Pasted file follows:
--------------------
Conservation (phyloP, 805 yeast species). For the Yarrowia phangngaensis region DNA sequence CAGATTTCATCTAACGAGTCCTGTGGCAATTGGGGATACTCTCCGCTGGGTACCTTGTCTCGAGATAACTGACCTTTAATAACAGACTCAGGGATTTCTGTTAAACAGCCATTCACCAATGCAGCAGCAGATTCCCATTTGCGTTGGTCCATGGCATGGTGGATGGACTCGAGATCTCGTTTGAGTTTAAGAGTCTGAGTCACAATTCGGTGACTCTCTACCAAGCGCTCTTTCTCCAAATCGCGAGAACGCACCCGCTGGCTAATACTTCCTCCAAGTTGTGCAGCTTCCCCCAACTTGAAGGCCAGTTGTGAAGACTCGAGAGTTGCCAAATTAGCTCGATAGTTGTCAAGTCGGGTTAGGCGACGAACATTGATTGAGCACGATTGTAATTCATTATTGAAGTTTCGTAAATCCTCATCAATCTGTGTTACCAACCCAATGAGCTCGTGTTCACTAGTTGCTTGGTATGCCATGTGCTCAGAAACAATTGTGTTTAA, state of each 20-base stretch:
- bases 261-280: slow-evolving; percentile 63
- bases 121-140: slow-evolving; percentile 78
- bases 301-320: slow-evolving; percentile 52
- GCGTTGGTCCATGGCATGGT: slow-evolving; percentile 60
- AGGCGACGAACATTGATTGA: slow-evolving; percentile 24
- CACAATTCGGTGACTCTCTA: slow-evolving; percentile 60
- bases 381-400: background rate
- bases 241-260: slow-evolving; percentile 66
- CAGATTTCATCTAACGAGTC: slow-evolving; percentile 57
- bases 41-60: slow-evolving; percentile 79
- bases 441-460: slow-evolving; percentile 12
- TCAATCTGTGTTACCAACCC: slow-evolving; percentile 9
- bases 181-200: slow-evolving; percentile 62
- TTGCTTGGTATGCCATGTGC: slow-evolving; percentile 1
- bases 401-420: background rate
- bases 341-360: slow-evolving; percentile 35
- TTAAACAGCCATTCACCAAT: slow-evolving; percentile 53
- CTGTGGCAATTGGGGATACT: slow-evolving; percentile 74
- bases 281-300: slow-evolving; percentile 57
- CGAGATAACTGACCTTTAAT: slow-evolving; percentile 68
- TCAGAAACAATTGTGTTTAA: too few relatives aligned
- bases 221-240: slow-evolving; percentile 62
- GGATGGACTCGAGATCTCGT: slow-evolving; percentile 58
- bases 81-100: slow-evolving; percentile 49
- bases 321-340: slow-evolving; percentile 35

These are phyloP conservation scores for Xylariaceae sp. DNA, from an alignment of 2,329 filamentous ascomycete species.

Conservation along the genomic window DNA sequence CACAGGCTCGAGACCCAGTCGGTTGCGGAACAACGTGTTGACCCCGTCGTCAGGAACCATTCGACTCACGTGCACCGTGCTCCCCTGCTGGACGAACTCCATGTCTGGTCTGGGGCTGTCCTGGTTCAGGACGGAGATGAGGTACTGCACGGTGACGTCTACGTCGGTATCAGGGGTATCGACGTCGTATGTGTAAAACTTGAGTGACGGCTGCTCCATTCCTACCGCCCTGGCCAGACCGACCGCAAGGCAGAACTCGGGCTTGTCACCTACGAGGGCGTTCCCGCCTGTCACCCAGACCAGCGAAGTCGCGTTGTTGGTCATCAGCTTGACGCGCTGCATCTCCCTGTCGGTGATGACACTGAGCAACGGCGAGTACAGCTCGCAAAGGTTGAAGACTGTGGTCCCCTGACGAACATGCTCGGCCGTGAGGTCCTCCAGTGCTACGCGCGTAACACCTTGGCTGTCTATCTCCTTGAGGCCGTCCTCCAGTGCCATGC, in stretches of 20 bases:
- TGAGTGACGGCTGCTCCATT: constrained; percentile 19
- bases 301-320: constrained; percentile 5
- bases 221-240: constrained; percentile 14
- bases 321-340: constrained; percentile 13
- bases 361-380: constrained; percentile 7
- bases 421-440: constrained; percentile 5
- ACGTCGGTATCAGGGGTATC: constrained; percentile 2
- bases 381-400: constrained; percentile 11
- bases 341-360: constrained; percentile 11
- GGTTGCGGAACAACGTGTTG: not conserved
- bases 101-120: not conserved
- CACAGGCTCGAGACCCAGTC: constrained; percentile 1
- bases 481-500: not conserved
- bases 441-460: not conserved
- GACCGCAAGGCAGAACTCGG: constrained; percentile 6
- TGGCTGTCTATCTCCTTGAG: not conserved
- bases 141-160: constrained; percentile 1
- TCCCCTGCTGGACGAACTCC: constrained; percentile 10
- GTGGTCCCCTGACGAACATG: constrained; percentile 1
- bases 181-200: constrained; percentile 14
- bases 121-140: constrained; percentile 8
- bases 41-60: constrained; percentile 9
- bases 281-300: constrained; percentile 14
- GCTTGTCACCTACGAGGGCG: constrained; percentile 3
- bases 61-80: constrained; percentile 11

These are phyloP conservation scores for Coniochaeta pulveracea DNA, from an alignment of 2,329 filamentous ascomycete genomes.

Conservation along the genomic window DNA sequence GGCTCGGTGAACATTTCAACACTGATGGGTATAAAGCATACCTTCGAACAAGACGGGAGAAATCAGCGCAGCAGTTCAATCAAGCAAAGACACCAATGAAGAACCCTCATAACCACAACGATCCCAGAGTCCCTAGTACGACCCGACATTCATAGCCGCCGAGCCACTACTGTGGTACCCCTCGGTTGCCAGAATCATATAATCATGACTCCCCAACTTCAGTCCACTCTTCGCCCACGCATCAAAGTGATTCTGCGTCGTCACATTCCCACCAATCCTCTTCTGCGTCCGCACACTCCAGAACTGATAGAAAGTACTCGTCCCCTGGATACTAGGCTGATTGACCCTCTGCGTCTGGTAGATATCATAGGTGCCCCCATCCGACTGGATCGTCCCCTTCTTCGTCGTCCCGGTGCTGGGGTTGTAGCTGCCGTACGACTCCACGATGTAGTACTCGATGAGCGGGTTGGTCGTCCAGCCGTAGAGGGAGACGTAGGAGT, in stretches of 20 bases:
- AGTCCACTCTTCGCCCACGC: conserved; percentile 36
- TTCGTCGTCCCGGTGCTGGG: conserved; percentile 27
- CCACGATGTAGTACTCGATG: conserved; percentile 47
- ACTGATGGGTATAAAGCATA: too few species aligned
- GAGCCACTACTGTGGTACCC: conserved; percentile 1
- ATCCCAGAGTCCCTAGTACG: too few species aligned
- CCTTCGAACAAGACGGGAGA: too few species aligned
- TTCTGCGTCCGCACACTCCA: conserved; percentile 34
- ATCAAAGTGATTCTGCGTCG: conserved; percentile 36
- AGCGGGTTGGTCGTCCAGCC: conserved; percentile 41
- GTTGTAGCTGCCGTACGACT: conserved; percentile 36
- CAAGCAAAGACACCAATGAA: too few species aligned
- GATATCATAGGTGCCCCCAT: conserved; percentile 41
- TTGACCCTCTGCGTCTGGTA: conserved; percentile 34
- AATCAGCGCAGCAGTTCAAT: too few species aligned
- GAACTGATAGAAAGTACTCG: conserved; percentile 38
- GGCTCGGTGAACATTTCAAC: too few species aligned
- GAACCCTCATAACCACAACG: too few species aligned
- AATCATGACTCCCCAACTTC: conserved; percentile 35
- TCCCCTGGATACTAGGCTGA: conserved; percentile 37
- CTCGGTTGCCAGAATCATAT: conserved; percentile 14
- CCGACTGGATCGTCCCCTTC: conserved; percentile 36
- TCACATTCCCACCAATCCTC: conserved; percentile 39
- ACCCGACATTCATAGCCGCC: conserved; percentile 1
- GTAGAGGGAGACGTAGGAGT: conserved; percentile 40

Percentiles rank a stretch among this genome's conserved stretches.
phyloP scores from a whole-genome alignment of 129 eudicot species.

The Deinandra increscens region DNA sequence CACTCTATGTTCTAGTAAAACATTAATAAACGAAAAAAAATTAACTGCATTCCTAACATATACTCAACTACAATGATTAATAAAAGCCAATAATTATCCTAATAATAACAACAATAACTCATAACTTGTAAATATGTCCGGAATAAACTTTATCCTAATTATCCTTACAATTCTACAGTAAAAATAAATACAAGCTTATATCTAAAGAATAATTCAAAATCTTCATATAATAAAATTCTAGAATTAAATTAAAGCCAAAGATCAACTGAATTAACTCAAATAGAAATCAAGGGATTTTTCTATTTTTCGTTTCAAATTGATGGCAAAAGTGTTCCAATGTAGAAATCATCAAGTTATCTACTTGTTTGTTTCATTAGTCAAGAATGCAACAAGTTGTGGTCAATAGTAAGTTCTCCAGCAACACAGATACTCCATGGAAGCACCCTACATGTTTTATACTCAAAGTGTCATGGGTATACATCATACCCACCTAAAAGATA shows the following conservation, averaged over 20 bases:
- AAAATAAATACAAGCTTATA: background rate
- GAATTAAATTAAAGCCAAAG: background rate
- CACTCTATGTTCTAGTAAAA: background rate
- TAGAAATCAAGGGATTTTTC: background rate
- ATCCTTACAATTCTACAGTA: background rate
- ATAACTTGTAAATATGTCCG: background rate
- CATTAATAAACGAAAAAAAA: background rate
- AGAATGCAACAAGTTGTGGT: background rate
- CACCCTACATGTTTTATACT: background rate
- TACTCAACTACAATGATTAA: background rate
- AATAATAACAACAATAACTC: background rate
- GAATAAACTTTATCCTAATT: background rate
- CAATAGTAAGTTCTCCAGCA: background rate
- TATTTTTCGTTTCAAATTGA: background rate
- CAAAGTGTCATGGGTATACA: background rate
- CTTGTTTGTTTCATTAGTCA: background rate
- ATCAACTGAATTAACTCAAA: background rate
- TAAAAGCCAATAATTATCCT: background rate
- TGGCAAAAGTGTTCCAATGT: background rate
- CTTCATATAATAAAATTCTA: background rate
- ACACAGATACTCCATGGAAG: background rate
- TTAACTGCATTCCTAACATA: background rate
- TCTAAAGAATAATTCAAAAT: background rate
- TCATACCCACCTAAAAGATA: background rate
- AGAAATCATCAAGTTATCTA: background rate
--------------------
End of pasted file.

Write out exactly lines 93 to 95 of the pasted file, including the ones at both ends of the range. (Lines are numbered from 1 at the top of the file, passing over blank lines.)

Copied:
- TACTCAACTACAATGATTAA: background rate
- AATAATAACAACAATAACTC: background rate
- GAATAAACTTTATCCTAATT: background rate